BEIXIAOYING TOWN, China (AP) With two more Chinese canoe/kayak boats in the finals, the hometown fans are preparing to belt out those anthem lyrics and fly their flags again at the Shunyi Rowing-Canoeing Park.
Zhong Hongyan won her 500-meter kayak single (K-1) semifinal in 1 minute, 53.163 seconds on Thursday. Li Qiang was third in the men's 500-meter canoe single (C-1) race in 1:52.887 to give them each a shot at a medal.
China already qualified three boats for the first day of finals on Friday, giving the country five chances at winning its second gold medal in the sport.
"There has been an obvious increase in the level of China's performances over recent years," Li said.
China's only gold medal on the flatwater was four years ago in the Athens Games in the men's 500-meter canoe double.
Zhong and Li would love to build on that total Saturday.
"The podium is the goal, but I consider myself successful as long as I can just row my best," Zhong said.
The adoring faithful have a shot at celebrating again at the usually serene park. Fans sang the national anthem, waved flags and were jubilant when the women's quadruple sculls crew won China's first ever gold in rowing on Sunday. There must be something in the water.
"It's hard to name a single reason for the improvement," Li said. "There are a lot of factors involved. The success will definitely continue."
The biggest upset was Germany's Andreas Dittmer failing in his bid to reach the 500-meter canoe single final. He was the gold medalist in this event four years ago in Athens and won four total Olympic medals in the Atlanta and Sydney Games. Dittmer was fourth in his semifinal.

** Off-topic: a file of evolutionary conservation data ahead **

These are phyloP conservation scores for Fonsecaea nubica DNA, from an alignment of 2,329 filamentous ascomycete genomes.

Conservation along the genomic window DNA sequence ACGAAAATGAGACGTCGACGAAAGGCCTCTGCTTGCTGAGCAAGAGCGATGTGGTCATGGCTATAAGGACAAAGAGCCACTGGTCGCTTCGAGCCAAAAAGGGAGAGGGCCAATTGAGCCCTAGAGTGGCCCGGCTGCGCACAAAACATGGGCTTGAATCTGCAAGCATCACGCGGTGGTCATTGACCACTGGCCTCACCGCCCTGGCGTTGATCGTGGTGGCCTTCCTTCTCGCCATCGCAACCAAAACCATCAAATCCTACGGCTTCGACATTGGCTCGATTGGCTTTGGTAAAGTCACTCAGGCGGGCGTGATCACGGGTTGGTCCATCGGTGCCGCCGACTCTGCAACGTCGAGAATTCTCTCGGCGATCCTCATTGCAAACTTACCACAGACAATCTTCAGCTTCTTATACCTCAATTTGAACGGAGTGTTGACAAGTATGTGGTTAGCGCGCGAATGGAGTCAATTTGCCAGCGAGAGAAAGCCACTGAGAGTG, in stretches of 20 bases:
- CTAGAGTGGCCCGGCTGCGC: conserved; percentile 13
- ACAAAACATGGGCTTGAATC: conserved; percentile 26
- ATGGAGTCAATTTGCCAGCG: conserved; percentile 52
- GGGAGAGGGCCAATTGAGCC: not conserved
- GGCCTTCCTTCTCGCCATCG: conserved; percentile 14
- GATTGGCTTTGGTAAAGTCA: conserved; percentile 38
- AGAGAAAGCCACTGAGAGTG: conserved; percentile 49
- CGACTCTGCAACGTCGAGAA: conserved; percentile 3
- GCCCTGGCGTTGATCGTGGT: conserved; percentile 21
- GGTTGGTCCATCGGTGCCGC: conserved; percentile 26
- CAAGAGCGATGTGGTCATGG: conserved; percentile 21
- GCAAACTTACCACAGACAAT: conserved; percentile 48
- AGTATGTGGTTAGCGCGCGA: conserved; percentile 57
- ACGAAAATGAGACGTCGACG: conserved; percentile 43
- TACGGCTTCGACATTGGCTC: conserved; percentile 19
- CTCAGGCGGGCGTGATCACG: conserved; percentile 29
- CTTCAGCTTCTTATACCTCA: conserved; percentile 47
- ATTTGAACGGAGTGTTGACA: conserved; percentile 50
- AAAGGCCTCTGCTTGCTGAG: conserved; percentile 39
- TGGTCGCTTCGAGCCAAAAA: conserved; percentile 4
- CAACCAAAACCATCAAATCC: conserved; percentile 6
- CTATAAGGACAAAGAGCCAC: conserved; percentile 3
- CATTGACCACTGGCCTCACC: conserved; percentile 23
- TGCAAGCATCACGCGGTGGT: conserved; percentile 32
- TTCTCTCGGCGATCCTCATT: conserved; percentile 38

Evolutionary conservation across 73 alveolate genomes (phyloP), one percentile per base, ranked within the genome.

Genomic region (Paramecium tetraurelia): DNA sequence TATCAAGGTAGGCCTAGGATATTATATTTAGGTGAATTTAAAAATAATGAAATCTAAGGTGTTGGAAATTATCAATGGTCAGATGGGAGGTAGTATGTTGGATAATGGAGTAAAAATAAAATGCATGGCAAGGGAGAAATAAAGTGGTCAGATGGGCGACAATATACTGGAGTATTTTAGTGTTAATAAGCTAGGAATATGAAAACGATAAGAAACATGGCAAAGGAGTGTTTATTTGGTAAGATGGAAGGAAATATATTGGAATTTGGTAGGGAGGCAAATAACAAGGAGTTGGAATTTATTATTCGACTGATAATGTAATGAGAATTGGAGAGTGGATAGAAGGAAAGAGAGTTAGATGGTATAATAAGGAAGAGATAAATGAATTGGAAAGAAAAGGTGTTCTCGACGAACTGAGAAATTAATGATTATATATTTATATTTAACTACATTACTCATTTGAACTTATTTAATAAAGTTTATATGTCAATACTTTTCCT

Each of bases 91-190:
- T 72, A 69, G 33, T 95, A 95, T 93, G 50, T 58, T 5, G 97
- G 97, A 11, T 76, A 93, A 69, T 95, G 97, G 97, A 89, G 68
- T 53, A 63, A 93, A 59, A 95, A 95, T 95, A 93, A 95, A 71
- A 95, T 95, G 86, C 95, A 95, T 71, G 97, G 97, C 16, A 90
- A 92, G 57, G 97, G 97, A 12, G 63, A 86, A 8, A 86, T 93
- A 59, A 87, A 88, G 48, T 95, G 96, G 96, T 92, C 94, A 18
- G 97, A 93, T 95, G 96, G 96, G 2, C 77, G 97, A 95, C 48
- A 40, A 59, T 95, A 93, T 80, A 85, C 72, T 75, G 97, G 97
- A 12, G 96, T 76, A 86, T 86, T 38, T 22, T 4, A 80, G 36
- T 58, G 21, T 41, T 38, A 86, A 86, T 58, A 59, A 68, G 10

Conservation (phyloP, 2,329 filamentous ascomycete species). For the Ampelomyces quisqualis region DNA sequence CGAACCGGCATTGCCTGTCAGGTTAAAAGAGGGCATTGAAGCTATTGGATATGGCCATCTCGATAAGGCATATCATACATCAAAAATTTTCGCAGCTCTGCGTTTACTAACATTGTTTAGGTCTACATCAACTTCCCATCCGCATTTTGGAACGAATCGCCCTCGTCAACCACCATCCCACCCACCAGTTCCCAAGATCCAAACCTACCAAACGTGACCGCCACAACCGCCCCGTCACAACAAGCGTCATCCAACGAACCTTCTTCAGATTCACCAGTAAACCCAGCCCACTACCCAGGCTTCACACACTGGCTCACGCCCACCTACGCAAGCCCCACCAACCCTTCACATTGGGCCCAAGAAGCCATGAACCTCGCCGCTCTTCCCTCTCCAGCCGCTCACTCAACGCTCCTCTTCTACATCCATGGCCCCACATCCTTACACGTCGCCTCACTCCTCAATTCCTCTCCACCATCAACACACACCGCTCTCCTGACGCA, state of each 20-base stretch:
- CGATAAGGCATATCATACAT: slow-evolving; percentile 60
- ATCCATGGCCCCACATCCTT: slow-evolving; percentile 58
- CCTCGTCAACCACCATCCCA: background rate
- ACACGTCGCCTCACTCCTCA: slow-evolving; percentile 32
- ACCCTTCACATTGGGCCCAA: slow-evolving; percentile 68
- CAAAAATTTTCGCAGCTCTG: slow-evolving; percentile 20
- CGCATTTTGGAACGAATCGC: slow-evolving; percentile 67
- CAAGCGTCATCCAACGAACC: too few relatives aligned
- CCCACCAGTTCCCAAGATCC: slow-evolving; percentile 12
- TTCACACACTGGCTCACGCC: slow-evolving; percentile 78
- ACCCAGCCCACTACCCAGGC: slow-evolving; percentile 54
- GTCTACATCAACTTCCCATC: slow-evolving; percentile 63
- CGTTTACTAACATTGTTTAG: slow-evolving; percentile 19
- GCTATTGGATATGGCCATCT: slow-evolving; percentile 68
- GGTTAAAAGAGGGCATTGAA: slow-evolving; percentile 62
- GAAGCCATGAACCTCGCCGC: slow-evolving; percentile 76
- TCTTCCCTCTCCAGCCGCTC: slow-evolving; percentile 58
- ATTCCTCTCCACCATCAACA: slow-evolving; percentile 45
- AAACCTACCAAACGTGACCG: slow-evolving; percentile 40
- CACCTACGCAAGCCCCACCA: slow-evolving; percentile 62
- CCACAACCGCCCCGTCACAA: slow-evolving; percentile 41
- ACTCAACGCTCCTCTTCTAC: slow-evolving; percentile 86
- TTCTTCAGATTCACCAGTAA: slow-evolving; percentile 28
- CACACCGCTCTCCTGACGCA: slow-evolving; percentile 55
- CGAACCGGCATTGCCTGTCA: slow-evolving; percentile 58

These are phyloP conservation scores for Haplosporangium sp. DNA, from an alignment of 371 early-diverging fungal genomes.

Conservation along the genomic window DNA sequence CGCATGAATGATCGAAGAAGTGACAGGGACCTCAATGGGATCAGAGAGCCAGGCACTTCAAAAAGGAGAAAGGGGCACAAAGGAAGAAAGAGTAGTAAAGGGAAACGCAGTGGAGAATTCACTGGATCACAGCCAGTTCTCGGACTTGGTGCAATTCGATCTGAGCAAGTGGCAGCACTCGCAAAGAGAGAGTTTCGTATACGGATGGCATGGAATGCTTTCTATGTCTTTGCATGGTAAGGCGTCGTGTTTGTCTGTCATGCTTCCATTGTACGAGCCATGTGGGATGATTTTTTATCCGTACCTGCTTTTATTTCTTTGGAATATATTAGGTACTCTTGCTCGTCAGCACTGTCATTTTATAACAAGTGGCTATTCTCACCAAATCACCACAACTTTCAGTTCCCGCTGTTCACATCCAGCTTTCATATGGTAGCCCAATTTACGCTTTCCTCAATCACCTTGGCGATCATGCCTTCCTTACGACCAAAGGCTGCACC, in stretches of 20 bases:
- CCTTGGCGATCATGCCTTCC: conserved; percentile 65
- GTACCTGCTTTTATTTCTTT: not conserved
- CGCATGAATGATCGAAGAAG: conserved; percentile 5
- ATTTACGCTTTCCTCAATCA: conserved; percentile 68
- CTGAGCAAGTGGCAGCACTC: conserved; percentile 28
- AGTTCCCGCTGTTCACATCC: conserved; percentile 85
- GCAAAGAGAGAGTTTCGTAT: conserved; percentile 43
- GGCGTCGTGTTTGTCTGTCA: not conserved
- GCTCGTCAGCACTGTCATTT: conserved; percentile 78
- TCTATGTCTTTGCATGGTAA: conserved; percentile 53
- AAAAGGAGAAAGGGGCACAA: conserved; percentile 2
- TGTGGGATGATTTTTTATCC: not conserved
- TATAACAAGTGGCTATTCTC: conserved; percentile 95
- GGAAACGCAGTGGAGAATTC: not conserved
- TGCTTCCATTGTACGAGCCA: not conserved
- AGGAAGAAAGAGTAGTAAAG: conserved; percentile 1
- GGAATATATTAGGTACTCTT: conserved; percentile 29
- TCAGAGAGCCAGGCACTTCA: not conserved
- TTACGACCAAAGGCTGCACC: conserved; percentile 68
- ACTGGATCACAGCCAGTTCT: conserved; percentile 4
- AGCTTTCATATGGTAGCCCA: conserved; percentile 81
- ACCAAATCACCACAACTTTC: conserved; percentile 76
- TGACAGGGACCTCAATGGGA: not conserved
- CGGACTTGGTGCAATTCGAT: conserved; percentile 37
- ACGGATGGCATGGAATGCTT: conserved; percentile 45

"I don't feel 100 percent fit," he said. "I'm not sure if the problem is in my training."
This also marked the end of Australian Clint Robinson's Olympic career when he failed to qualify with Jacob Clear in the 500 K-2. The five-time Olympian did not reach the final a day earlier in the 1,000 K-4, ending his stellar Olympic career without one more shot at a medal on the final two days of competition.
"Maybe I'm getting old," Robinson said, smiling.
Robinson was still a teenager when he became the first Australian to win an Olympic gold medal in kayaking, winning the 1,000 K-1 in 1992. He added bronze four years later in Atlanta and silver in the Athens Games in the 500 K-2.
So many Australian canoeists and kayakers in the Beijing Games have called Robinson their hero or the inspiration to pick up a paddle.
Now, Robinson is calling it an Olympic career. But he does want to stay involved in the program and help develop future talent.
"I'd like to look at what we've got for the future," he said. "I'm not standing up to be the coach, but I'd like to help young guys."
American kayaker Carrie Johnson also sees a better future for her country in the sport. Johnson just missed the final in the 500 K-1 with a fourth-place finish.
"I definitely don't feel like I've peaked out in this sport yet," the two-time Olympian said. "I have potential left. As long as I still love training and racing, and as long as I still enjoy it, I'll do it."
Johnson finished in 1:53.271 - a bit more than 2 seconds behind the winner.
"I just didn't quite have 500 meters," he said. "I died a little bit in the end. I couldn't hold on."
Johnson made it through the games without any flare-ups of her Crohn's disease, a digestive disorder. She missed a week of training in March, but was otherwise fine entering the race.
"It's something that I deal with, but that's pretty much all it can be," she said.
Rami Zur - who has never raced in a final in the Olympics - had a disappointing sixth-place finish and went home again without a shot at a medal. The two sprinters were the only American representatives in flatwater canoe/kayak and the U.S. hasn't won a flatwater medal since 1992.
"I think the last few years, we've had a younger group of people coming up and developing," Johnson said. "I think with where we were finishing this year, and if everyone continues on the path they're on, we're going to have a strong team in four years."